The History Of Customer Relationship Management (CRM) Systems


Customer Relationship Management (CRM) refers to the practices, strategies, and technologies that organisations use to manage and analyse customer interactions and data throughout the customer lifecycle, to improve customer satisfaction and retention. CRM has been an integral part of the business world for several decades, and its evolution has been shaped by a range of technological, economic, and social factors.

Some of the best CRM providers in the UK include:

  1. Zoho
  2. Pipedrive
  4. Freshsales
  5. Capsule


The History of CRM Explained


Although the actual concept of customer relationship management (CRM) is not as recent as the advent of the various options and software solutions is much more recent. The basic premise has always been that keeping customers and clients engaged with the brand or company is better for business, both existing and for the future.


When Did CRM Originate?


The concept of CRM can be traced back to the 1970s when companies began to use mainframe computers to store customer data. However, it wasn’t until the 1980s that the term “CRM” began to be used, and the first CRM software was developed. This software, known as ACT!, was released in 1986 and provided businesses with a way to manage their customer contacts and interactions.

CRM in the 1990s

Throughout the 1990s, CRM software became more sophisticated, with companies like Siebel Systems and Oracle entering the market. These companies developed software that allowed businesses to not only manage customer contacts but also to analyse customer data and generate insights into customer behaviour.

CRM in the 21st Century

In the early 2000s, the rise of the internet and e-commerce led to a shift in the way that companies approached CRM. With more customers interacting with businesses online, CRM systems began to incorporate digital channels such as email, social media, and chatbots.

Additionally, companies began to focus on using CRM to improve customer service and loyalty, rather than simply managing customer data.

The mid-2000s saw the rise of cloud-based CRM, which allowed companies to access their customer data and CRM software from anywhere, as long as they had an internet connection. This made CRM more accessible and affordable for smaller businesses, as they no longer had to invest in expensive hardware and software to manage their customer data.

In recent years, the rise of artificial intelligence and machine learning has led to a new generation of CRM software that can analyse large amounts of customer data to generate insights and predictions about customer behaviour. This has enabled companies to personalise their interactions with customers and deliver more targeted marketing and sales messages.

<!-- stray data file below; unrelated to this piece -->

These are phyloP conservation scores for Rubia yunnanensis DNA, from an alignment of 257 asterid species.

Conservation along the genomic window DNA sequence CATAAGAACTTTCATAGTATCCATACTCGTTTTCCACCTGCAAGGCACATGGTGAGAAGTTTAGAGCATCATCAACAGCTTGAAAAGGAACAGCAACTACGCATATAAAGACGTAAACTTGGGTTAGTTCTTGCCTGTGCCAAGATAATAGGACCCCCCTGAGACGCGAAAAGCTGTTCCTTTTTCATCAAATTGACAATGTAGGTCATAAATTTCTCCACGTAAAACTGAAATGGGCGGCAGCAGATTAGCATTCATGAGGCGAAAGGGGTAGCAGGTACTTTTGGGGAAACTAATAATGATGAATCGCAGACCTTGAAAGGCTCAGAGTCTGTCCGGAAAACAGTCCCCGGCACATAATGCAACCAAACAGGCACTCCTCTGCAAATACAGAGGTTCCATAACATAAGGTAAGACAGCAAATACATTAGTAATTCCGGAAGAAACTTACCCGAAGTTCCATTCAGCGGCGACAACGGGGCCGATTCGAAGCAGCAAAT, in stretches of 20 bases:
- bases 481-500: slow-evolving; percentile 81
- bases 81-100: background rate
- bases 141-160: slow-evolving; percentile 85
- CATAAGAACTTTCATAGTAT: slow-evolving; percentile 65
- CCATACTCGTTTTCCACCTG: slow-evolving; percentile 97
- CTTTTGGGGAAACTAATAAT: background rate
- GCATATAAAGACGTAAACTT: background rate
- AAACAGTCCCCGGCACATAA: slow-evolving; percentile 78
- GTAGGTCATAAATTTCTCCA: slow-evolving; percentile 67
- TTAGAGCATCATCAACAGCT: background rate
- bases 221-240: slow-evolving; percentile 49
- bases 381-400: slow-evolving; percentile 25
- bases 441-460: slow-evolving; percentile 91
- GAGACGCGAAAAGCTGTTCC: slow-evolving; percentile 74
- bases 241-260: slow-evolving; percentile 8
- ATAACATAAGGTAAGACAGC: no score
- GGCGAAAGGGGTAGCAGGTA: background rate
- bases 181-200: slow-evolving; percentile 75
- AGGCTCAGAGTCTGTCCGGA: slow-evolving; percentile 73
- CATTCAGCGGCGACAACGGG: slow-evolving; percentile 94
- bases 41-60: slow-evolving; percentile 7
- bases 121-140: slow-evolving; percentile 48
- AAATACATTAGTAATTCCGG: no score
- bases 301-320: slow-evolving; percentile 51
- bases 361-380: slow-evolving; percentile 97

What Is the Goal of CRM and CRM Software?


Despite the evolution of CRM over the years, the fundamental goal has remained the same: to improve customer satisfaction and loyalty. CRM has become an essential tool for businesses of all sizes, as it allows them to manage their customer interactions and data more efficiently and effectively.


What Are the Benefits of CRM?


Access to Customer Data

One of the key benefits of CRM is that it allows businesses to create a single, unified view of their customers. By storing all customer data in one place, businesses can gain a better understanding of their customers’ needs, preferences, and behaviour. This allows them to personalise their interactions with customers, anticipate their needs, and deliver more targeted marketing messages.

Better Customer Service

Another benefit of CRM is that it can help businesses to improve customer service and support. By providing employees with access to customer data and interaction history, they can provide more informed and personalised support to customers. This can lead to higher levels of customer satisfaction and loyalty.

Increase Sales

CRM can also help businesses to improve their sales and marketing efforts. By analysing customer data, businesses can identify trends and patterns in customer behaviour, allowing them to create more targeted and effective marketing campaigns.

Additionally, CRM can help businesses to identify potential sales opportunities and track the progress of sales leads, leading to more efficient and effective sales processes.

Overall, CRM has played an important role in the evolution of modern business practices.

From its early roots in mainframe computing to its current form as a cloud-based, AI-powered tool, CRM has helped businesses to manage their customer interactions and data more effectively. As businesses continue to adapt to changing technological and economic environments, CRM will remain a key tool for improving customer satisfaction, loyalty, and business performance.